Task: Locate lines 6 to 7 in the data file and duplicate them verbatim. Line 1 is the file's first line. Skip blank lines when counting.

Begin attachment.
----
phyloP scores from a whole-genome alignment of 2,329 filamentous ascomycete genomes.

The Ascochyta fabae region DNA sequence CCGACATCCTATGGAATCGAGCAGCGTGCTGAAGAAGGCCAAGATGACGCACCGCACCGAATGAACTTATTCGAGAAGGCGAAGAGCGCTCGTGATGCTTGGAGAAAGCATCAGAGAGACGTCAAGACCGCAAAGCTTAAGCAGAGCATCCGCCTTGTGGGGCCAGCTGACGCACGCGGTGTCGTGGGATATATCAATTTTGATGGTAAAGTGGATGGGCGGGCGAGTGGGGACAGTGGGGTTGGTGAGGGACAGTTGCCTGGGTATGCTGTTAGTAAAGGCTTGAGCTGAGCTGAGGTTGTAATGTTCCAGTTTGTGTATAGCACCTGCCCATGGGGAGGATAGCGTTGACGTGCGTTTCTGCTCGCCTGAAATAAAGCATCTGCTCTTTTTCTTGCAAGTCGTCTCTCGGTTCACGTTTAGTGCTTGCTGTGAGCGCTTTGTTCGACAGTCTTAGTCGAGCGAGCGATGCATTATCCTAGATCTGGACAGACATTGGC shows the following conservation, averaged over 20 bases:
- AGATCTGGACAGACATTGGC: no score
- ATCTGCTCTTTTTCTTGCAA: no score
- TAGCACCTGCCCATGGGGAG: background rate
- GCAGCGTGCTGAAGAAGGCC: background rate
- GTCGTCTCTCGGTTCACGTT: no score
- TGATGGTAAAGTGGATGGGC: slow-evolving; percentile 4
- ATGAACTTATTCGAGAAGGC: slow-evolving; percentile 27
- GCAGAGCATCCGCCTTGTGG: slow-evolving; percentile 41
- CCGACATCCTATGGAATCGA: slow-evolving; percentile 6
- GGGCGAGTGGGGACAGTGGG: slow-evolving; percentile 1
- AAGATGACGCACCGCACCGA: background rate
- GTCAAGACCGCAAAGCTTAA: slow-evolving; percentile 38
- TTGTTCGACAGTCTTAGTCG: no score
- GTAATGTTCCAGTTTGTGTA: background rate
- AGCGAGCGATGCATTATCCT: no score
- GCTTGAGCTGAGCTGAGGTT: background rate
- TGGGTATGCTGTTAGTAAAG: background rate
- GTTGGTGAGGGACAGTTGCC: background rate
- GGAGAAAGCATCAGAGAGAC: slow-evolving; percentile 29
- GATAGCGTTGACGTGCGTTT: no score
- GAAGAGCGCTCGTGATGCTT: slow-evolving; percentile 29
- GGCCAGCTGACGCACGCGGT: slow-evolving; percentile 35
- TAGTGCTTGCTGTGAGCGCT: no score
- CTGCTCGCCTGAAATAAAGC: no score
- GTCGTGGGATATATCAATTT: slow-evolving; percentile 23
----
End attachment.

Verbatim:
- GCAGCGTGCTGAAGAAGGCC: background rate
- GTCGTCTCTCGGTTCACGTT: no score